“I’m here to say where there’s a will, there’s a way, If you want to work hard and do something you can do it.”
Scott "Yogi" Beare
Scott "Yogi" Beare
Lt. Commander Ret.
US Navy Former pilot Blue Angels
About Scott "Yogi" Beare
Scott “Yogi” Beare, a member of the elite Navy Blue Angels, told the story of his life Monday, from his rocky adolescence to his ascent through the ranks as a Naval aviator.
He was in town speaking at the Gainesville Rotary Club.
The Blue Angels, the Navy’s six-person flight demonstration team, was formed in 1946 as a recruiting effort for the Navy.
Beare worked his way up to the extremely selective squad from the very bottom.
“I’m the only guy who came in (to the Blue Angels) from the enlisted ranks,” Beare said. “What a great recruiting tool to show people that where there’s a will there’s a way. It doesn’t matter how well you did in high school, everybody has challenges in life. It doesn’t matter what the challenges are, it’s how you address those challenges.”
Beare joined the U.S. Navy in 1980 after he said he realized he needed to get his life together.
“About a year after I graduated high school, I kind of realized, hey, you’re going nowhere,” Beare said. “And I said to myself after a couple of occurrences — ‘you have to make a decision now. You’re either going to get on track and make something of yourself or you’re going do what everybody else in the family has done after high school and go to work for the rest of your life.’ So I went down to the recruiting office and joined the Navy.”
After taking aptitude tests, Beare was placed in nuclear power school, where he learned all about submarines.
But before too long, Beare said he realized submarines were not for him.
“I said ‘I want to fly,’” Beare said. “Finally, I got my executive officer in the unit to recommend flight training.”
In the late 1980s, Beare was living the dream.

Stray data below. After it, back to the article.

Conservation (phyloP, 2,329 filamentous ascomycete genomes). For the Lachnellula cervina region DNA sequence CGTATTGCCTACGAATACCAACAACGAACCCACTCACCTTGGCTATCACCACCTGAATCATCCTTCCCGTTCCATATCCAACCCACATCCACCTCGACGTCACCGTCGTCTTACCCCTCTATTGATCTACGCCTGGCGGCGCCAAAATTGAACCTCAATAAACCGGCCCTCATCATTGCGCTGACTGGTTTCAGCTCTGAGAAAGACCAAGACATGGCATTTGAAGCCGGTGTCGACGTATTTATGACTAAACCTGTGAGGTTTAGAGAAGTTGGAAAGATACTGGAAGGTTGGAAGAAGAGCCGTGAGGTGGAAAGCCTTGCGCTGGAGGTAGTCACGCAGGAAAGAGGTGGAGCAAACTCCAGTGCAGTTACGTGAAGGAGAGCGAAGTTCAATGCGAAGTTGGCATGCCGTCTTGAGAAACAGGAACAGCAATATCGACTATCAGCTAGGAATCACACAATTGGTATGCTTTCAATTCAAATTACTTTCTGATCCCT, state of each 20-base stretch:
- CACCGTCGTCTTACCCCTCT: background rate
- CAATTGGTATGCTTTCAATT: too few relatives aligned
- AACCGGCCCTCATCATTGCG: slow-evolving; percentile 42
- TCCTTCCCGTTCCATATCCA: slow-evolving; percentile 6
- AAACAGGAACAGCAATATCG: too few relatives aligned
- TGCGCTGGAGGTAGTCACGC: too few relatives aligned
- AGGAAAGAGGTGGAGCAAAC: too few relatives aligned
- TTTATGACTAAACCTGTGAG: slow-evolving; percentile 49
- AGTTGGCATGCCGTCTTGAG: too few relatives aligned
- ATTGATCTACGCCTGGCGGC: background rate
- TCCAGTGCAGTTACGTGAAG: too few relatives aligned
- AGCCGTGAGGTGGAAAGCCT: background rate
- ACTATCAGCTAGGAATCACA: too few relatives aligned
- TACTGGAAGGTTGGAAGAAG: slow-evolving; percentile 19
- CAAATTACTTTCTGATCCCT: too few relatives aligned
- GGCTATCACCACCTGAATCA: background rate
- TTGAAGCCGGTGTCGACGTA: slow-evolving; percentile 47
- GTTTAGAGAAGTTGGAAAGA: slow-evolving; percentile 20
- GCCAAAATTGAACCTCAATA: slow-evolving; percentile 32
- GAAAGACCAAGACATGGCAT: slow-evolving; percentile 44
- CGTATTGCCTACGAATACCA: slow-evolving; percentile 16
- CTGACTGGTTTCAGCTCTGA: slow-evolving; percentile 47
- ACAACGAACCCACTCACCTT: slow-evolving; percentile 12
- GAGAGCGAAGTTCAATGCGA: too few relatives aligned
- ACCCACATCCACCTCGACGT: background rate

“The movie ‘Top Gun’ had just come out and everybody wanted to be a Navy pilot,” Beare said. “And here I was in flight training in Pensacola running around in a green flight suit and, boy, you thought abo ut someone who thought he was something special.”
But Beare said it was not all glamorous; there was grueling physical training along with tough classroom instruction.
“I probably never worked as hard as I did as a flight student in Pensacola, Fla.,” Beare said.
Beare was later hand-picked to attend the real TOPGUN, the Navy’s advanced fighter weapons school.
“It’s a graduate-level education for hand-picked guys from the fleet to go get graduate level knowledge on enemy tactics, enemy air craft, blue force tactics,” Beare said.
Beare put his training to use in Operation Desert Storm. He had spent his military career in peace times, making the conflict in Iraq his first experience in combat.
“I never though in a million years I would fly and get shot at,” Beare said. “It was very serious, for me; it was an eye-opener. Every time we were in Iraq we were getting shot at.”
In 1995, Beare said he decided to go after a new challenge — a spot in the Blue Angels, the Navy’s most elite flight demonstration group.
“I rushed the Blue Angels, just like a fraternity. First year, they didn’t pay attention to me. ... No chance in the world.” But the second year he went after it, he earned a spot on the squad. What made him stand out was the way he had started in the enlisted ranks and worked his way up through every level in the Navy, he said.
“I’m here to say where there’s a will, there’s a way,” Beare said. “If you want to work hard and do something you can do it.”